Several years ago, I conducted an adjustment and social skills group for transition-aged students with vision impairments. Part of the group each week was spent doing a game or other activity that engaged all members of the group. Although we did a number of fun activities, the biggest hit of all among the group was the game of MadLibs. This game encouraged students to speak up, to be patient with one another, and to share in mutual laughter over jokes they had created together.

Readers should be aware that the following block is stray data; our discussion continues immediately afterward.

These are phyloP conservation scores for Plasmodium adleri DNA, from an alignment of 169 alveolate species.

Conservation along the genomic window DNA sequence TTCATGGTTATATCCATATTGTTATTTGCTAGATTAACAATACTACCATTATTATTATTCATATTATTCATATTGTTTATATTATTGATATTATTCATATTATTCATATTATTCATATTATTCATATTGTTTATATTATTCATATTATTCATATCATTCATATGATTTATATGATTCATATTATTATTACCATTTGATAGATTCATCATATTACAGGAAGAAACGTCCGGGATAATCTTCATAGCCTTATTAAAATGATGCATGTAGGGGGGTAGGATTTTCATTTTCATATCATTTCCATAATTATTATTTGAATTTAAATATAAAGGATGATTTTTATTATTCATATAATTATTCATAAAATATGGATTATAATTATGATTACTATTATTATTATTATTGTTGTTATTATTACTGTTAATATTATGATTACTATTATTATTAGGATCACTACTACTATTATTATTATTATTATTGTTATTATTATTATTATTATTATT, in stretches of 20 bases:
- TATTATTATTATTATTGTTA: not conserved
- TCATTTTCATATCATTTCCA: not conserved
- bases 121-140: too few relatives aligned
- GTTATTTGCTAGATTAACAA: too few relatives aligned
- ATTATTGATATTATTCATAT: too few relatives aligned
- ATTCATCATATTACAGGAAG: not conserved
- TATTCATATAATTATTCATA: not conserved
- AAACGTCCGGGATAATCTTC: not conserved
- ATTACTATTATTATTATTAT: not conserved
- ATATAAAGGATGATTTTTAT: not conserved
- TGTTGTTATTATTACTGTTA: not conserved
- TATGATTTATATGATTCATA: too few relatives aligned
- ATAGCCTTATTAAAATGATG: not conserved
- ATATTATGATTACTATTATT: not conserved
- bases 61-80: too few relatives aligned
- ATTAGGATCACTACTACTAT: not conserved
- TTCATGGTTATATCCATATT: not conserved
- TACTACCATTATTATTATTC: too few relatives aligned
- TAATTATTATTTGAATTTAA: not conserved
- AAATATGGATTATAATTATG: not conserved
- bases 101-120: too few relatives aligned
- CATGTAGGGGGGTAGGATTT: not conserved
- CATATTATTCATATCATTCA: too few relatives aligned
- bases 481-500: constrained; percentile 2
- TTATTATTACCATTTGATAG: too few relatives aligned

MadLibs is a word game where one person prompts other players to fill blanks in a story before reading the story aloud. The group is prompted to come up with words to fit into that story based on the parts of speech (i.e. if the word is an adjective, the group can say anything from beautiful to shriveled to cantankerous as long as it counts as an adjective. Since the players fill in the blanks without knowing the story around it, the filled-in blanks often lead to a comical and nonsensical story. MadLibs is a fun game for children and adults alike. It requires an understanding of basic parts of speech (verb, adjective, etc.)). MadLibs is a game that works well for people with vision impairments because it is typically done orally. It is also a fantastic tool for building important social skills.